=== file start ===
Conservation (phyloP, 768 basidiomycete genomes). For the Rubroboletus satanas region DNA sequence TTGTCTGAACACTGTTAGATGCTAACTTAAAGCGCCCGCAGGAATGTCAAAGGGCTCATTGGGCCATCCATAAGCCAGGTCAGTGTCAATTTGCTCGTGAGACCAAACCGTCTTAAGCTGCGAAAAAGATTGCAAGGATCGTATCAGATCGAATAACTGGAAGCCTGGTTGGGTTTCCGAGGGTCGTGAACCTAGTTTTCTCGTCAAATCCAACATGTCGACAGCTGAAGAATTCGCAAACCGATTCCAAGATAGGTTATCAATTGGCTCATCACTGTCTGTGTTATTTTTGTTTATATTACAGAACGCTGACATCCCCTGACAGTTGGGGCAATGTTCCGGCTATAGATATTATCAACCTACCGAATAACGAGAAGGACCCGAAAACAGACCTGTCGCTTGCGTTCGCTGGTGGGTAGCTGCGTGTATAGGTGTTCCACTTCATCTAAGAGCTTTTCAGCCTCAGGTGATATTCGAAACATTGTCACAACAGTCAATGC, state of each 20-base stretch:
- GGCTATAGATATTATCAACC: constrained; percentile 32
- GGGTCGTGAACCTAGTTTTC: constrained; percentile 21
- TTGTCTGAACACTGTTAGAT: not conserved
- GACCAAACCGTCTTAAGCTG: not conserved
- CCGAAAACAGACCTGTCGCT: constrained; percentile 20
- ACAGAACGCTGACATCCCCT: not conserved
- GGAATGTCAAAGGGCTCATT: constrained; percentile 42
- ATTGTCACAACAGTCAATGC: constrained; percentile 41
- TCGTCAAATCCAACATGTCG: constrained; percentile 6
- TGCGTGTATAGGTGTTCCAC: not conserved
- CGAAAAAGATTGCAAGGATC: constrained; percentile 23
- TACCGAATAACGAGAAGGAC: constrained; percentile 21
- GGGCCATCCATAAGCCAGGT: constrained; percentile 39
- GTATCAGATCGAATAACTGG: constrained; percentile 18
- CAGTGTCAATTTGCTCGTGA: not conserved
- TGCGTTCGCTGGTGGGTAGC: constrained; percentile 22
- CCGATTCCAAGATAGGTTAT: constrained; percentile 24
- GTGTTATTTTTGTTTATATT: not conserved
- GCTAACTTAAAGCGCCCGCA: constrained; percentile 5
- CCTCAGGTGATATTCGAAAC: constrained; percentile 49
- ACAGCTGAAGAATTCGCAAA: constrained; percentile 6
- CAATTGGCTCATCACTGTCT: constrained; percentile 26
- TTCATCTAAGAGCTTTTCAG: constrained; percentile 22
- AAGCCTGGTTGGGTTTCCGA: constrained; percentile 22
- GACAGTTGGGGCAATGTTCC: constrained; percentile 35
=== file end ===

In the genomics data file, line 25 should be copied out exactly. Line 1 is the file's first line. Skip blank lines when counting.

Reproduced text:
- AAGCCTGGTTGGGTTTCCGA: constrained; percentile 22